But in O'Reilly's world, all of this is completely inverted. O'Reilly said he that wants "the government to get the bad guys," and, in essence, to do whatever it takes. And at one point, as he mocked the claims of the "far left" that the government's dictatorial powers might represent a threat to individual rights and civil liberties, he said: "They're not tapping my phone. They're not reading my mail. They're not interfering with me. Okay, the airport inspections are annoying, but other than that, there's nothing to be concerned about at all."

I find it hard to believe that people are actually this irredeemably stupid. If O'Reilly's phone is being tapped, is he going to know it? If O'Reilly is being carefully tracked, is he going to know it? And more than this: if I were in O'Reilly's position and a prominent and well-known media figure (however undeserved that prominence and fame are), I would assume the government is keeping tabs on me all the time. I assume that about my life as it is, and I'm not famous at all. (Of course, I should be, but that's a different discussion. :>))

O'Reilly also carefully avoids the fact that he faithfully conveys the administration's propaganda to the great unwashed, unenlightened masses. He and his fellow thugs reassure us countless times every day that the government is only keeping us safe and protecting us from those who want to kill us. If I thought he was capable of learning anything at all, which I do not, I would suggest that O'Reilly read some history: every dictatorship makes the identical claims in the early stages. That's how they convince a gullible public to grant them unchecked power in the first place.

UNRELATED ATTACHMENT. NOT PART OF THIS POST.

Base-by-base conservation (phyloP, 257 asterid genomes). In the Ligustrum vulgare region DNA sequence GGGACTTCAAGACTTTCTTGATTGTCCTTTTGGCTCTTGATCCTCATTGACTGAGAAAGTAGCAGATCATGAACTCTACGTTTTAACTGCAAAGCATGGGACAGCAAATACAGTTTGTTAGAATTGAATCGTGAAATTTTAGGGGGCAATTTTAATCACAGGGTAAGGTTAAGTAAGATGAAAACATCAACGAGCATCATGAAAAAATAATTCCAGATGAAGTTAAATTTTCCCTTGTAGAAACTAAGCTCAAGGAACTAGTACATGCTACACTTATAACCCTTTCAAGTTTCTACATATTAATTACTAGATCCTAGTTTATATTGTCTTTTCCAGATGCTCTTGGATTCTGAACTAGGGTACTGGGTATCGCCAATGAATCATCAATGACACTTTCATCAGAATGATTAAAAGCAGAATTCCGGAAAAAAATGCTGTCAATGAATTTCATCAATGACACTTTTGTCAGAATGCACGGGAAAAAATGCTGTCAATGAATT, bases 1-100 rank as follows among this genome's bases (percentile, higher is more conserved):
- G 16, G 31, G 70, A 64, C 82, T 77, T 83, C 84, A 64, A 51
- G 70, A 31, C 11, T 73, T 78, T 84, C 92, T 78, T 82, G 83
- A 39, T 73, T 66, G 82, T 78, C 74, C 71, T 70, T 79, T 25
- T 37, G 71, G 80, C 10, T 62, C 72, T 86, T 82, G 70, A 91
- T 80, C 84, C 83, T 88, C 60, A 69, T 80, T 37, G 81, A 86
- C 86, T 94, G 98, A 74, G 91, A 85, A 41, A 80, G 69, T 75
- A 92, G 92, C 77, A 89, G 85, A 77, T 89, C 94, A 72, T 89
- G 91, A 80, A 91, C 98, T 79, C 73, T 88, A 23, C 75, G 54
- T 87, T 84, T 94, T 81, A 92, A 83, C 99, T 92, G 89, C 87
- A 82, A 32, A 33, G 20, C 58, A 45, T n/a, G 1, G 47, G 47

Here's a news flash for you, O'Reilly: if the administration should ever decide to utilize its claimed powers to their fullest extent, and if they should decide you're no longer useful to them, you'll realize that they've been keeping very careful watch over you -- as they haul you off to prison or to a detention camp in the middle of the night. I'm sure you will howl in indignation and terror, but your protests will do you no good then. But you might realize that perhaps, just perhaps, you ought to have paid closer attention to the many warnings provided by all those "leftists" who "undermined" the government's unending, entirely noble efforts to "protect" us.

And while I will not weep for you or your fate personally, I will weep for the final, irrevocable loss of the liberty and freedom of all of us. Even now, our liberty vanishes by the day, as certainly as the early morning mist is burned off by the sun. If we continue on our current course and if, God forbid, there is another 9/11 or worse, our liberty will only be a memory -- and we will have people like you, Mr. O'Reilly, to thank for helping to make this historic tragedy and the enslavement of a nation possible.

Related Essays:

"They Don't Represent America"? Not Quite, Mr. President

The Horrors Against Women

The Real Scandal

The Practice of National Self-Deception and Denial

On Torture